Ingrown Hairs

Ingrown hairs…ughhhh!!! A dirty, hairy word we all despise. If you have ever done any waxing or DIY fuzz patrol then you have likely had the pesky experience of an ingrown hair.

An ingrown hair or Pseudofolliculitis occurs when the hair curves into the side wall of the follicle instead of growing straight out of the follicle opening. So those of you with thick, curly hair are more susceptible to ingrowns because the hair has a tendency to not grow straight through the surface. Also, skin can heal over the top of the opening which restricts the hair from surfacing and forces it to grow back beneath the skin.

How do you prevent ingrown hairs?

Give the skin on your body the same TLC you grace your face with. Three days after your wax or when all redness subsides, start a daily exfoliation routine and make the loofah or hand mitts your best friend for life! Wet the loofah or hand mitts and add a dab of cleanser and gently scrub the area. This will exfoliate the thin layer of skin away and set that hair free preventing an infection. Do not scrub too hard.

For a gentler exfoliation, you can opt for a washcloth. I have found cleansers containing salicylic acid work the best. This acid clears out the junk or oil and makes room for the hair to grow freely upward and outward. For those who find ingrown hairs rare, exfoliation two to three times a week is enough. But frequent ingrown hair victims should exfoliate daily and also add a little No Bump or alcohol on the area after showering.

Picking, prodding and poking, ohhh so hard to resist, but you can end up permanently scarring your skin. Picking is likely to irritate the skin or cause an infection. Don’t let those nasty little ingrowns fool you. Not only are the pesky, but very generous in spreading themselves around. When you push down on the red bump or ingrown you force the sebum and/or pus downward to neighboring follicles spreading the infection to other follicles nearby.

If you get one of those dreaded tender bumps soak it with warm compresses for about ten minutes a few times a day. This will help bring the hair to the surface. If you fall off the bandwagon (nobody’s perfect) and pick, remember to blot the area with an antiseptic to prevent infection. No Bump or simply rubbing alcohol dabbed directly on the bump should help clear up the problem. Don’t get carried away with the No Bump or alcohol as they can dry out the skin if over used.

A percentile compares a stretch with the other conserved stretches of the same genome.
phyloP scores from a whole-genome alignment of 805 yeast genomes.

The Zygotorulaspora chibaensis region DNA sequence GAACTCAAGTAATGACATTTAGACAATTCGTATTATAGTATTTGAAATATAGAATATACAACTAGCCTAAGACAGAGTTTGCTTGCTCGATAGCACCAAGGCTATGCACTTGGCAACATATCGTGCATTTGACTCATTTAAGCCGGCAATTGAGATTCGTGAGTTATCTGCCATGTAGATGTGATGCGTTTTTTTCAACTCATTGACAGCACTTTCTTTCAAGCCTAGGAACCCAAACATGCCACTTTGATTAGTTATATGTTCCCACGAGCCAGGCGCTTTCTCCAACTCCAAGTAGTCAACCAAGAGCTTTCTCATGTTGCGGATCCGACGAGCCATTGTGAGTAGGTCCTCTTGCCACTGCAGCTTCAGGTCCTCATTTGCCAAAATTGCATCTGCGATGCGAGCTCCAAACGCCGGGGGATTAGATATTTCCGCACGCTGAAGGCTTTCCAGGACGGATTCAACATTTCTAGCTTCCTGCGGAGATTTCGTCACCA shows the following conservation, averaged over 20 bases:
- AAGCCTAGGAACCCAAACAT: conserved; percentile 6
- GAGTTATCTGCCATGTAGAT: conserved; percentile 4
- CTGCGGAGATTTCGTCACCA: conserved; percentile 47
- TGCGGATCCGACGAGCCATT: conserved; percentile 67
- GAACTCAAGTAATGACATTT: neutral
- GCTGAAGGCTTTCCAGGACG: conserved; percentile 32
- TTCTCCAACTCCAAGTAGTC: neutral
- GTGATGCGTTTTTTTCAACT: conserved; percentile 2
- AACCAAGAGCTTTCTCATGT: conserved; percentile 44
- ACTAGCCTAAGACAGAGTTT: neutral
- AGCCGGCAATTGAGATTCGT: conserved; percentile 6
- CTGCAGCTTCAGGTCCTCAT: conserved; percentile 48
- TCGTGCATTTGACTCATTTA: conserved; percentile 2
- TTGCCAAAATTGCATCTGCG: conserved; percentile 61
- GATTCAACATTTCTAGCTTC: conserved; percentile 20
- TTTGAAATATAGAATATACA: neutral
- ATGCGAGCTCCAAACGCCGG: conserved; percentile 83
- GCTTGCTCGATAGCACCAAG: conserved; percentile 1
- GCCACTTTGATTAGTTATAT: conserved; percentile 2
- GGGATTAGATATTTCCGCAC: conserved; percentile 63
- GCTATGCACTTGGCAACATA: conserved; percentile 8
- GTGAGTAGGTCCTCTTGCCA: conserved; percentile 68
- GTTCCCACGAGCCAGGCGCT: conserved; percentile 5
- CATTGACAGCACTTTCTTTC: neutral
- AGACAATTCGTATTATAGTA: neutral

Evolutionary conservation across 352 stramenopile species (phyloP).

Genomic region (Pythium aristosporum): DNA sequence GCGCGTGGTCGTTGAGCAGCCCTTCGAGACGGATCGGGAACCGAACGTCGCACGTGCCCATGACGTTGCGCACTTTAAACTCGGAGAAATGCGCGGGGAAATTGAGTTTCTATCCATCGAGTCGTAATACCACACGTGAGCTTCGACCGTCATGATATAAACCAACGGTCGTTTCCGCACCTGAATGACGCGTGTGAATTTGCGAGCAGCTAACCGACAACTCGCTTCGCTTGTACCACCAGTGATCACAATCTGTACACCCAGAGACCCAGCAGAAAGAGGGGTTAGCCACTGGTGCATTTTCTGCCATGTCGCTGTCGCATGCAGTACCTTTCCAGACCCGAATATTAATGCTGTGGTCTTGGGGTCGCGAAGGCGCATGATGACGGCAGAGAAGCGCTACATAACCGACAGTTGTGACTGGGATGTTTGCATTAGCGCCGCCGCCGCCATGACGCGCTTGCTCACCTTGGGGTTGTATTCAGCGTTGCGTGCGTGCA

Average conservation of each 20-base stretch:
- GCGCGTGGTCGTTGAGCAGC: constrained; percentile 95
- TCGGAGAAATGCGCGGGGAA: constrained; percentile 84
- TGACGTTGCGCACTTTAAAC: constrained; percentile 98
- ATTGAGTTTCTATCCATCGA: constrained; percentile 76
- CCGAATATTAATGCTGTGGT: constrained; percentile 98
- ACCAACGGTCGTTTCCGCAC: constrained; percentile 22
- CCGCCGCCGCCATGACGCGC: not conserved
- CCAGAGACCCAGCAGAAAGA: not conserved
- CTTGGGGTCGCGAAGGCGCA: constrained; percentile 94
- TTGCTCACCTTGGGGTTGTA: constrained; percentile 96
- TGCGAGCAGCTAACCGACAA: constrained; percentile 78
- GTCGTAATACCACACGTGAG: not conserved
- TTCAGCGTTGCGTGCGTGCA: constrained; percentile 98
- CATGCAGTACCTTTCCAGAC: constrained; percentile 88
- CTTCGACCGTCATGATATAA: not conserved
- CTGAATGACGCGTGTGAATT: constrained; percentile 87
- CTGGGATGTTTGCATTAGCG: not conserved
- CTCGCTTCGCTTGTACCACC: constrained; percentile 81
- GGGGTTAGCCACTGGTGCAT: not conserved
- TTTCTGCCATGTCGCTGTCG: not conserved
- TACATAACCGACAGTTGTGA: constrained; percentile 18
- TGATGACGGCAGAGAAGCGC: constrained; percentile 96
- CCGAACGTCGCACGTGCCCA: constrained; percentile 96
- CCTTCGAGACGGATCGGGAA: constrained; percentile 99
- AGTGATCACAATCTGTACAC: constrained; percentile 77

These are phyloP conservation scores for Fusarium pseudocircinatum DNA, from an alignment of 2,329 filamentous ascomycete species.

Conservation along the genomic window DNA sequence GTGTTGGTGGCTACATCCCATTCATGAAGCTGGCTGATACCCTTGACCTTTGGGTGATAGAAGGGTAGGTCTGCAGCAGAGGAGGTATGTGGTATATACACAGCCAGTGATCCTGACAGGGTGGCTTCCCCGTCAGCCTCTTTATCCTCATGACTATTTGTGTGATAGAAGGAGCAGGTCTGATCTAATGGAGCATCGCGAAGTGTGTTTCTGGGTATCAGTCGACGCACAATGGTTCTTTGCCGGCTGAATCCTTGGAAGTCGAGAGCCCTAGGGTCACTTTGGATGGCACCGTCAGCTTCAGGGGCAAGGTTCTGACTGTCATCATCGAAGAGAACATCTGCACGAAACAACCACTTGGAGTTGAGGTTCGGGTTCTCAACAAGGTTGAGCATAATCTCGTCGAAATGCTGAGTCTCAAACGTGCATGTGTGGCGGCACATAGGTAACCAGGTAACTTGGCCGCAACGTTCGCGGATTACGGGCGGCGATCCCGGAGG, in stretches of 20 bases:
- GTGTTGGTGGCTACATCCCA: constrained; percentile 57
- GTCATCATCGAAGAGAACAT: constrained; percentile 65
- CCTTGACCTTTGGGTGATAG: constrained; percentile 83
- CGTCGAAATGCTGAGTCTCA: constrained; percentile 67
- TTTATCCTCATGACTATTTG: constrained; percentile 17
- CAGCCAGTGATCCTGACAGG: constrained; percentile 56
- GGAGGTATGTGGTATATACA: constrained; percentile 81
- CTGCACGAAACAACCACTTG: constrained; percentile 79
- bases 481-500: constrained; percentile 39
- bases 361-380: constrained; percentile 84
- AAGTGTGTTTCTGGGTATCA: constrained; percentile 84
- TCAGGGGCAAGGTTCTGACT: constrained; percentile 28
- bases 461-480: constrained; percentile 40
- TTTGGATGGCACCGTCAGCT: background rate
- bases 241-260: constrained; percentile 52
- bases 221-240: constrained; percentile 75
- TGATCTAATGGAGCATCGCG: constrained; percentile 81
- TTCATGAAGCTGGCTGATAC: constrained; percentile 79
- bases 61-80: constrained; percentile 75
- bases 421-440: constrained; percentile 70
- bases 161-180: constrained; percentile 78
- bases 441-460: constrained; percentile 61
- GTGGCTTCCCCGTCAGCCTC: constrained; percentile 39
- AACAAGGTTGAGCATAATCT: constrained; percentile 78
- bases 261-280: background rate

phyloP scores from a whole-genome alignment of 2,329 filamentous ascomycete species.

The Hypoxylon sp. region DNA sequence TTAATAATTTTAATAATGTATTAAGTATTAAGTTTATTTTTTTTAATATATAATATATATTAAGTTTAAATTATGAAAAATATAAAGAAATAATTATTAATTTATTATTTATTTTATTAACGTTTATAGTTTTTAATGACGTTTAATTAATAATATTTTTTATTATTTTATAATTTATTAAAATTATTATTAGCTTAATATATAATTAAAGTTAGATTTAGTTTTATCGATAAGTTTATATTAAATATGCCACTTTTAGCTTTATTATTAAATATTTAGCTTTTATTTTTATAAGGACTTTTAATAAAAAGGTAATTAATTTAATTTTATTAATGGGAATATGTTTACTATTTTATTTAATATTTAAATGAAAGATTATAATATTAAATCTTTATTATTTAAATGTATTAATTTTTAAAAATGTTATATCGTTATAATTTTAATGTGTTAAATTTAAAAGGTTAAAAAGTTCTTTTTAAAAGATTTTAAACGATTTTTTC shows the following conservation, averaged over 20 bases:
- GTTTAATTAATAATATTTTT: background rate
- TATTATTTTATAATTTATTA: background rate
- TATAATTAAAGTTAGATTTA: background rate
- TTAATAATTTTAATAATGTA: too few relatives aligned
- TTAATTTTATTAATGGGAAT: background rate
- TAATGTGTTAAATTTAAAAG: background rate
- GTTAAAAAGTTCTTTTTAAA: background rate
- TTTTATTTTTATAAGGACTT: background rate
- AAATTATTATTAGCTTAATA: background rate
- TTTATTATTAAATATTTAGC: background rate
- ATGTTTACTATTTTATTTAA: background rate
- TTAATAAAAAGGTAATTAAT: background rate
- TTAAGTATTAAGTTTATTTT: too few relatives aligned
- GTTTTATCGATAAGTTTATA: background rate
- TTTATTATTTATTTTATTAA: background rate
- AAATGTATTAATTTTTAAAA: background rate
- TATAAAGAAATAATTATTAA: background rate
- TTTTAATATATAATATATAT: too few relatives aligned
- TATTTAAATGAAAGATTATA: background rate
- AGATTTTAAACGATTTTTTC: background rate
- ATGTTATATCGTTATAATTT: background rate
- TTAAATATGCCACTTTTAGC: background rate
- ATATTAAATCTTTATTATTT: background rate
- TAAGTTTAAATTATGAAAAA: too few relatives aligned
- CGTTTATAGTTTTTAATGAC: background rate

The Nitty Gritty on Loofahs

Loofah products are appealing to some people because they are organic and effective. They are the only plant source that has the perfect texture for gently exfoliating the skin.

Now, let’s get down to the nitty gritty! Not everything natural is safe.  Deep in the crevices of your loofah can lurk that oh-so-dreadful bacteria if not given the proper care. So if you choose to use one, here are a few tips on keeping your loofah cootie free.

  • Rinse your loofah after each use and don’t forget to ring out the excess moisture
  • Store it in a clean, dry environment away from the shower or tub (do not keep your loofah in the shower). The moist heat is the perfect breeding ground for all things that want to lurk in your loofah.
  • Let it dry completely between uses
  • Replace your loofah every few weeks or monthly
  • Don’t share your loofah with anyone

If you are a total germaphobe you can take the cleansing process a step further by soaking the loofah in white vinegar and water for a couple of hours. Then set it out to dry.

Does a loofah sound like too much trouble? For a more low maintenance routine, opt for hand mitts or a mesh shower sponge. After each use, rinse them out and hang them to dry. Throw them in the washer or dishwasher once a week and replace every month. Sometimes a loofah can be too rough for sensitive skin types and a mesh shower sponge or simply a washcloth work best.

Remember, being consistent with your routine is your best tactic in the war against ingrown hairs. Now, get ready, get set, GLOW!